|Publication number||US4353590 A|
|Application number||US 05/790,425|
|Publication date||Oct 12, 1982|
|Filing date||Apr 25, 1977|
|Priority date||Nov 26, 1976|
|Publication number||05790425, 790425, US 4353590 A, US 4353590A, US-A-4353590, US4353590 A, US4353590A|
|Original Assignee||Yang Yin-Lung|
|Export Citation||BiBTeX, EndNote, RefMan|
|Patent Citations (5), Referenced by (32), Classifications (4), Legal Events (1)|
|External Links: USPTO, USPTO Assignment, Espacenet|
This is a continuation of Ser. No. 626,552, Nov. 26, 1976, now abandoned.
In general, the windshields used on motorcycles today are known as both of fixed or one-piece type and the removable or two-piece type (consisting of an upper plate and a lower plate). The advantage of the latter type over the former type is that the upper plate can be removed for reducing wind friction and for better sight when it is not in use. The disadvantage of the latter type is that the drive must stop the motorcycle to remove or re-install the upper plate of the windshield during driving.
Accordingly, it is the object of this invention to provide a controllable windshield, the driver can control the upper plate of the two-piece type windshield up or down at any time during driving and need not stop the motorcycle.
Another object of this invention is to provide a simple operational means for lifting up or depressing down the upper plate of the said two-pieces type windshield by a finger tip of the operator.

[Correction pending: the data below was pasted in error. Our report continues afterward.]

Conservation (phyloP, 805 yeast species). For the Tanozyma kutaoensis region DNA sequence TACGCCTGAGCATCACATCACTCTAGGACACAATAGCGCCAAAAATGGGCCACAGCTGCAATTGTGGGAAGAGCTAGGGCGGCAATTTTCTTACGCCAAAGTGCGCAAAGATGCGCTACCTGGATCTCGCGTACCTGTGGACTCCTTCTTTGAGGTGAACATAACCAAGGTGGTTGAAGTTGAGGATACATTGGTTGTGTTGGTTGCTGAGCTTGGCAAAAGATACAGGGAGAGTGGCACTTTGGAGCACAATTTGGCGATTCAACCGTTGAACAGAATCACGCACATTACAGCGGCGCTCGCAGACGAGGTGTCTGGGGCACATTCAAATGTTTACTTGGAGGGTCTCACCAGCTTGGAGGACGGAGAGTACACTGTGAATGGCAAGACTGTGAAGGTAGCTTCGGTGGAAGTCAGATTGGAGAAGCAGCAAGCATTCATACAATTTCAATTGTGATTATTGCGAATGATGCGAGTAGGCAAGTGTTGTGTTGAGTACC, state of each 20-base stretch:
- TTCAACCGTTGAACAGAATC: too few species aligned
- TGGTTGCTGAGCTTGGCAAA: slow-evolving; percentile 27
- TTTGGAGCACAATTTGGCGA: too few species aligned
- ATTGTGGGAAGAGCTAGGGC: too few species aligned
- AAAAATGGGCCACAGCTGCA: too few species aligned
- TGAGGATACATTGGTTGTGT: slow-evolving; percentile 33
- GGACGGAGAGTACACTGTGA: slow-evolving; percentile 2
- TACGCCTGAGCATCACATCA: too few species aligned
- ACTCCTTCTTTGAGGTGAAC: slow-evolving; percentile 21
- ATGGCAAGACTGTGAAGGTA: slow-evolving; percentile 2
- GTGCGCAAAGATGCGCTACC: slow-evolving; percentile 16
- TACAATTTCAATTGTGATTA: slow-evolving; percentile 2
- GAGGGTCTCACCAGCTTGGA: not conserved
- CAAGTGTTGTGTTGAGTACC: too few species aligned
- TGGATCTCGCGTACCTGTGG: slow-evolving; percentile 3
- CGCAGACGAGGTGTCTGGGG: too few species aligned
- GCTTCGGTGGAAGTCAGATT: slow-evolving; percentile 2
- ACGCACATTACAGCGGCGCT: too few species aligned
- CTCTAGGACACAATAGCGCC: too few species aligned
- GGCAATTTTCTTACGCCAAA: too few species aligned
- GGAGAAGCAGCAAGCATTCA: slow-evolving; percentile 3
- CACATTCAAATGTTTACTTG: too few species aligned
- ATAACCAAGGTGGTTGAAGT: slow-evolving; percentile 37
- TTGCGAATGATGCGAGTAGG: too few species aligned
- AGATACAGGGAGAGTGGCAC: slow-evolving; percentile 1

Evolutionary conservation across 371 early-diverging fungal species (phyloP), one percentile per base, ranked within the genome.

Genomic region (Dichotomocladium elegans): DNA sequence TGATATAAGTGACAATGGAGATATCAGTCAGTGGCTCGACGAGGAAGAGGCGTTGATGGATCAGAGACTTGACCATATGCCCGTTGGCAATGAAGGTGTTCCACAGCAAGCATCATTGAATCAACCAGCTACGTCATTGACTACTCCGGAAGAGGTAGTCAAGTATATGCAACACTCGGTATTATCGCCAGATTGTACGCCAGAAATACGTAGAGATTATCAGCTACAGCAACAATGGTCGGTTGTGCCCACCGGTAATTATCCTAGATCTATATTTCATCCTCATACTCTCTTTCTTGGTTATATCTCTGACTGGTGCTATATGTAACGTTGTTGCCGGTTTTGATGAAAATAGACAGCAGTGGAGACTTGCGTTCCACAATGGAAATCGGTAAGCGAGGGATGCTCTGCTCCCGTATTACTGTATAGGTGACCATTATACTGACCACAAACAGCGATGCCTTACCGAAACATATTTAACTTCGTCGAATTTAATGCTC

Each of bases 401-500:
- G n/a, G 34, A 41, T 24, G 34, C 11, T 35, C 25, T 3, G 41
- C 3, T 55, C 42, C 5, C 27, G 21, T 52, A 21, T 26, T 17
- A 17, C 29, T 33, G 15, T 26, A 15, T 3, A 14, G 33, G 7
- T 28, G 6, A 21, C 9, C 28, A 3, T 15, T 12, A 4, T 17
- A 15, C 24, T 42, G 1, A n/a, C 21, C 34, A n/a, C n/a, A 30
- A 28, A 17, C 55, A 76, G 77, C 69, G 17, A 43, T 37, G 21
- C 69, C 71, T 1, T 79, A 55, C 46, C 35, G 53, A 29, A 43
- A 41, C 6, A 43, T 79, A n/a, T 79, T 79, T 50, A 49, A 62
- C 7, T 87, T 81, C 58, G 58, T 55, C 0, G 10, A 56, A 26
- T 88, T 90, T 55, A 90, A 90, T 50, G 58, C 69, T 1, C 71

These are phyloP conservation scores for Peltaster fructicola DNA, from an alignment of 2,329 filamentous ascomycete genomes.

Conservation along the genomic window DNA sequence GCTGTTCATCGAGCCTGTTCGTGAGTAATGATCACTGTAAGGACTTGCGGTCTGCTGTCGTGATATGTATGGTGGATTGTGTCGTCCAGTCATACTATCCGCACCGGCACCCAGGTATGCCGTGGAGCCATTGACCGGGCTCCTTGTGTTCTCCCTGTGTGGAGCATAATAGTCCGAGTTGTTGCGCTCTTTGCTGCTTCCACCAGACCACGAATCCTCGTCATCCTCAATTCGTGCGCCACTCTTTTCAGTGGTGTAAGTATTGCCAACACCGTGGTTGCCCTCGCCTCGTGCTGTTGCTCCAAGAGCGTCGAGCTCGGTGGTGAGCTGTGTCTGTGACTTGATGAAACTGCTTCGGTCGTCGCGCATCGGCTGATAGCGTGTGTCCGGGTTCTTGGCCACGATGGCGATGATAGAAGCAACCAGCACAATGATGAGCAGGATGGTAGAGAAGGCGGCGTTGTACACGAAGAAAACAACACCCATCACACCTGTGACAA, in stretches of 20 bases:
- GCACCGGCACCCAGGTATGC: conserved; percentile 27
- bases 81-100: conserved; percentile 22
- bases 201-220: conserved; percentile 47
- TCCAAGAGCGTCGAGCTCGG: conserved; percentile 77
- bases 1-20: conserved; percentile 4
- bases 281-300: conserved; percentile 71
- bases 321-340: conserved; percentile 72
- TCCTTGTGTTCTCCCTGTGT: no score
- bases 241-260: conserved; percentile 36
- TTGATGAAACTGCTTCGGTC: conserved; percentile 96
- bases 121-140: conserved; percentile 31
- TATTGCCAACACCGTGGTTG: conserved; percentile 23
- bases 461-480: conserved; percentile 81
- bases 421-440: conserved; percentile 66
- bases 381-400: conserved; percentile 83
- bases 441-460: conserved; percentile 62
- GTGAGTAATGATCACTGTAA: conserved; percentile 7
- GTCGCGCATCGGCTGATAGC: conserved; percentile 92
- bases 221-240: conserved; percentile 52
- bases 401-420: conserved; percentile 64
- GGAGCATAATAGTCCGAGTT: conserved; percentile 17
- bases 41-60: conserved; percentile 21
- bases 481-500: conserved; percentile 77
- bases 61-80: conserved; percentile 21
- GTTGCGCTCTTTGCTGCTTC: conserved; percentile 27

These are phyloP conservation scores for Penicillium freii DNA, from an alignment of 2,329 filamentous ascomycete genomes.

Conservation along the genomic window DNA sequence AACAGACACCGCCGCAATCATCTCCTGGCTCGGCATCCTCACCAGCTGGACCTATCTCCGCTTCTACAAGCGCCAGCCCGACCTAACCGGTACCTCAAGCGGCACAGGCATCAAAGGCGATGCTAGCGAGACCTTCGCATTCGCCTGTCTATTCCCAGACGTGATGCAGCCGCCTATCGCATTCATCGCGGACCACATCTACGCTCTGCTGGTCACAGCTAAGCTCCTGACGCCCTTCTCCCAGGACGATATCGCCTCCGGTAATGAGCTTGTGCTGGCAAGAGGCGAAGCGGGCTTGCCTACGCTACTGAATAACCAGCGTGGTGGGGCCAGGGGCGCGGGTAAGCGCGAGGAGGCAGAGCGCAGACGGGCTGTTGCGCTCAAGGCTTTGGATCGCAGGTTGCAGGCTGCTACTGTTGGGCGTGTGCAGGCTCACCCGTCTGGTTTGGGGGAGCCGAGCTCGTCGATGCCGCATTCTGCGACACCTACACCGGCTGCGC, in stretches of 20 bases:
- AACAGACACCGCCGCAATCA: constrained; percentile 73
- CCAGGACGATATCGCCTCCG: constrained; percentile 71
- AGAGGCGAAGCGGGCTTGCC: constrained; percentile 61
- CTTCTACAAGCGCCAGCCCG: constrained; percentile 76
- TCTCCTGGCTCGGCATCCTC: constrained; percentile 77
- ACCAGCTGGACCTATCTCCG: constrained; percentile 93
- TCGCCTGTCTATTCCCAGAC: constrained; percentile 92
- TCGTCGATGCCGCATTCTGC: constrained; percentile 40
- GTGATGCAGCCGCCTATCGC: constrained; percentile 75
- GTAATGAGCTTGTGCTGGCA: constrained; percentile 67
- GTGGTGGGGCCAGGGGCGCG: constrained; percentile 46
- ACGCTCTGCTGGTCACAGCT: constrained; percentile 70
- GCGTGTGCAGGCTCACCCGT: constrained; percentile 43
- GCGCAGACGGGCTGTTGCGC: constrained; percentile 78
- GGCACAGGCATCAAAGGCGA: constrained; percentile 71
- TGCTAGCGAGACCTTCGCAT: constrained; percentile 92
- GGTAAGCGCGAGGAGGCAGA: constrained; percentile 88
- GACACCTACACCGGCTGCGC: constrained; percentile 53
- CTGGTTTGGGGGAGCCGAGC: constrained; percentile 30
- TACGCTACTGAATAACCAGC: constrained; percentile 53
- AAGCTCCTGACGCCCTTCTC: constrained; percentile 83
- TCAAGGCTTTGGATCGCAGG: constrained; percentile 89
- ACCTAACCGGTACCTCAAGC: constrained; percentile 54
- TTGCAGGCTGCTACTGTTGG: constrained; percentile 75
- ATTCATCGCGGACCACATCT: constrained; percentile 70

Other objects and advantage will become apparent from the following description taken in connection with the accompanying drawings. In which:
FIG. 1 is an elevation front view of the windshield, showing that the upper plate is in the up or extended position.
FIG. 2 is an elevation front view of the windshield, showing that the upper plate is in the down or retracted position.
FIG. 3 is a top view of the windshield, showing that the upper plate and the lower plate are overlapping.
FIG. 4 is a parts break down view of the windshield, showing the elements of the structure.
FIG. 5 is a detail side view of the retaining mechanism of the windshield, showing the relationship between the clamp and the catch member of the retaining mechanism.
FIG. 6 is a side view of the rubber stops attached to each edge of the plates.
FIG. 7 is a side view of tubular holder and tubular rod of straight type.